Des Moines loaded with college basketball royalty, but Kentucky Wildcats must first deal with Stony Brook

DES MOINES, Iowa -- As the NCAA Tournament tips off here Thursday at Wells Fargo Arena, it would take a script written by "Game of Thrones" author George R.R. Martin to showcase more royal families jockeying for supremacy.

Kentucky once again finds itself in a loaded region that features some of the biggest names in college basketball history. With UK and Indiana representing the East Region and Kansas and UConn representing the South, the Des Moines pod includes the two winningest programs in history, a combined 20 national championships and some of the most rabid fans in the country.

It's an amazing setting for a first-time time tournament host.

"It's terrific for the city, and I think this is one of those rare moments where we're all in one place together, and it should be exciting because it should be some great basketball," UK coach John Calipari said Wednesday during the introductory press conferences. "It should be some of the exciting stuff that, you know, basketball fans want to see, and it should be fun."

Before the 4th-seeded Wildcats can reach a potential high-profile matchup with the rival Hoosiers, they must first deal with 13 seed Stony Brook, winner of the America East Conference. It's a classic David-and-Goliath NCAA storyline with UK making its record 55th tourney appearance and the Sea Wolves earning their first trip.

"You know, I do think when you see Kentucky on the board, you get their focus pretty quickly," Stony Brook coach Steve Pikiell said. "They know all the players and they know what the program means. They were very familiar with them. Obviously, you turn on SportsCenter and you see Kentucky players.

"...So it's really an incredible time for us, and the guys are soaking it in and enjoying it. But when it's time to watch film, they're pretty focused and Kentucky makes you be that way."

For their part, the Wildcats (26-8) say they are taking nothing for granted. Stony Brook has won 10 of its last 12 games and played common opponent Vanderbilt to a closer game (79-72) in Nashville than UK.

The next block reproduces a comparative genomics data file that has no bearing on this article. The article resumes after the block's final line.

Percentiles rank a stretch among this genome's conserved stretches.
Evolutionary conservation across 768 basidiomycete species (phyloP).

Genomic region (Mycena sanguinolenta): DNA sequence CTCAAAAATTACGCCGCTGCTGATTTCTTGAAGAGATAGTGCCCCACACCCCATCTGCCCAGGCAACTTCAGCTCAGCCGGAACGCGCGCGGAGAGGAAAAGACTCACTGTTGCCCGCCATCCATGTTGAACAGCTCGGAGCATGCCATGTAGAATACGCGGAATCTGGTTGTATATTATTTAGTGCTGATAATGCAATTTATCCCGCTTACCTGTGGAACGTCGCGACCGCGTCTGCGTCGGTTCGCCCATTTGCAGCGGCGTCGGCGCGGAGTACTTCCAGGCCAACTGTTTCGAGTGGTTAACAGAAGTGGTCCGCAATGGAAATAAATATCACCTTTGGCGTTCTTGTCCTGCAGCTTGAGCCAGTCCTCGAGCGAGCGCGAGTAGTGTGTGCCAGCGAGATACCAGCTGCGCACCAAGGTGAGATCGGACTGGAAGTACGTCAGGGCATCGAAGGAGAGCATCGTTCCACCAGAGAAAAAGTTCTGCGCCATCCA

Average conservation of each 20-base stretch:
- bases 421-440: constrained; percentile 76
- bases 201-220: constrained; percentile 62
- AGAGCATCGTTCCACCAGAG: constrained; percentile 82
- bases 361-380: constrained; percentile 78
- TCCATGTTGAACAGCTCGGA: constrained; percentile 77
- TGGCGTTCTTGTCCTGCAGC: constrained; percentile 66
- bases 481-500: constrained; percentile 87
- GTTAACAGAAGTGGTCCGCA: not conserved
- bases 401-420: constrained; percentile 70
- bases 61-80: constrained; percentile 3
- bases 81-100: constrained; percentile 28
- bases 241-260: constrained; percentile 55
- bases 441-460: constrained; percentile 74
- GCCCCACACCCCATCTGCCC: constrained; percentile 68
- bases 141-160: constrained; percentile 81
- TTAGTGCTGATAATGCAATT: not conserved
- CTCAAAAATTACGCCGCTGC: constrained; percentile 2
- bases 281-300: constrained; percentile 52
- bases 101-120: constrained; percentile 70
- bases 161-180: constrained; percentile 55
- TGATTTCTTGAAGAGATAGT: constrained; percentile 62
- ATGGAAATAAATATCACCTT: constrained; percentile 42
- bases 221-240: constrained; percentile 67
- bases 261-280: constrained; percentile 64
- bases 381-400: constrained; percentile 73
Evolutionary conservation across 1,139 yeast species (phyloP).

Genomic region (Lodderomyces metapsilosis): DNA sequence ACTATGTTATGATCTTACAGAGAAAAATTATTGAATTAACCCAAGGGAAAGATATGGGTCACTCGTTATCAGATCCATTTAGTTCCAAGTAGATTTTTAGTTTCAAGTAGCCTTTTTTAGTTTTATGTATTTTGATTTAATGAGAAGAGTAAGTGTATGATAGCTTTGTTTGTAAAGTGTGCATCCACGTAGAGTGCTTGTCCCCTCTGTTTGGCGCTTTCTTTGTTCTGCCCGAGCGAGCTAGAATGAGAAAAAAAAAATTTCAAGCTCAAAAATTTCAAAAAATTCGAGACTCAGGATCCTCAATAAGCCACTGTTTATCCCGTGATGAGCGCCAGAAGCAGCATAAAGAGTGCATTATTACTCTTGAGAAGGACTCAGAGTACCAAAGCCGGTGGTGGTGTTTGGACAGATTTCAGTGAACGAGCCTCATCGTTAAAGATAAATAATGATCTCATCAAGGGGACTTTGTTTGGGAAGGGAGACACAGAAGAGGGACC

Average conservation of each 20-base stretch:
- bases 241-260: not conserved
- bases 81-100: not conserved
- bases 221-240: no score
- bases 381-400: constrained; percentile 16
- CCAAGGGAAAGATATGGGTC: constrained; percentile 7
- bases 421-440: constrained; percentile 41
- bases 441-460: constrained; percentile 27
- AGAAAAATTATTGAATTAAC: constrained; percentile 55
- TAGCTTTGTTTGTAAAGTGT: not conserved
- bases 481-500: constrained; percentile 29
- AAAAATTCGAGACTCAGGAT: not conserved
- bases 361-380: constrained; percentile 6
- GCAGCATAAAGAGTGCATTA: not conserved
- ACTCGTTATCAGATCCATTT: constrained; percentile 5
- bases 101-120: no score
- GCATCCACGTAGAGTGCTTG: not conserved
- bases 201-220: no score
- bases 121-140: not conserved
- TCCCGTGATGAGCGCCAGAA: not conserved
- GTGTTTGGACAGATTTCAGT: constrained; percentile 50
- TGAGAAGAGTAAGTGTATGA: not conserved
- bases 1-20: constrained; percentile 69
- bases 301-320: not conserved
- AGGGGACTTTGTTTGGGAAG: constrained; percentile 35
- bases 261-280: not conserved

"They're good," Calipari said of the Sea Wolves (26-6). "Our team knows they're good... The one thing, you know, they can beat us. They can. They've got great inside presence, they shoot the ball, they play pack-line defense."

At times, all three of those things have given UK issues this season. But the strong post presence -- embodied by America East Player of the Year Jameel Warney -- is the biggest concern. The 6-foot-8, 256-pounder averages 19.8 points and 10.7 rebounds per game.

"He's good," said UK freshman guard Isaiah Briscoe, who played for the same Roselle Catholic High School in New Jersey that produced the Stony Brook big man. The two have played many pick-up games in the past.

Calipari noted the Sea Wolves will show the same type of energy and enthusiasm that UK has grown accustomed to seeing in almost all of its games.

"The thing about being at Kentucky is everyone we play is someone's Super Bowl," he said. "If we don't play, we lose, because the other team is going to play out of their minds... It's what being at Kentucky is, so I'm not worried about that. We may get beat anyway, but I think our kids will play."

Having a leader like sophomore point guard Tyler Ulis on the floor almost ensures the Cats will not overlook Stony Brook.

"He's done great, and I think he's excited about us and this team," Calipari said.  "....We lost seven guys to the NBA. This is a different team. We lost 95 percent of our scoring. He started leading a team that he knew nothing about, and neither did we. And by the end, they've come together. And most of it like, I would like to take credit that, oh, it was the coaching. Well, let me just tell you, it's his leadership, and he's coaching on the floor as much as anything else." 

It will be needed with another freshman-dominated lineup entering March Madness for the first time.

"The first game is the hardest," Calipari said. "I will throw that out there. All the coaches in this tournament who have been here a number of years know the teams get better as you advance, but the first one is the hard one, especially if you have guys like we do. We start three freshmen who have never played in an NCAA Tournament game."

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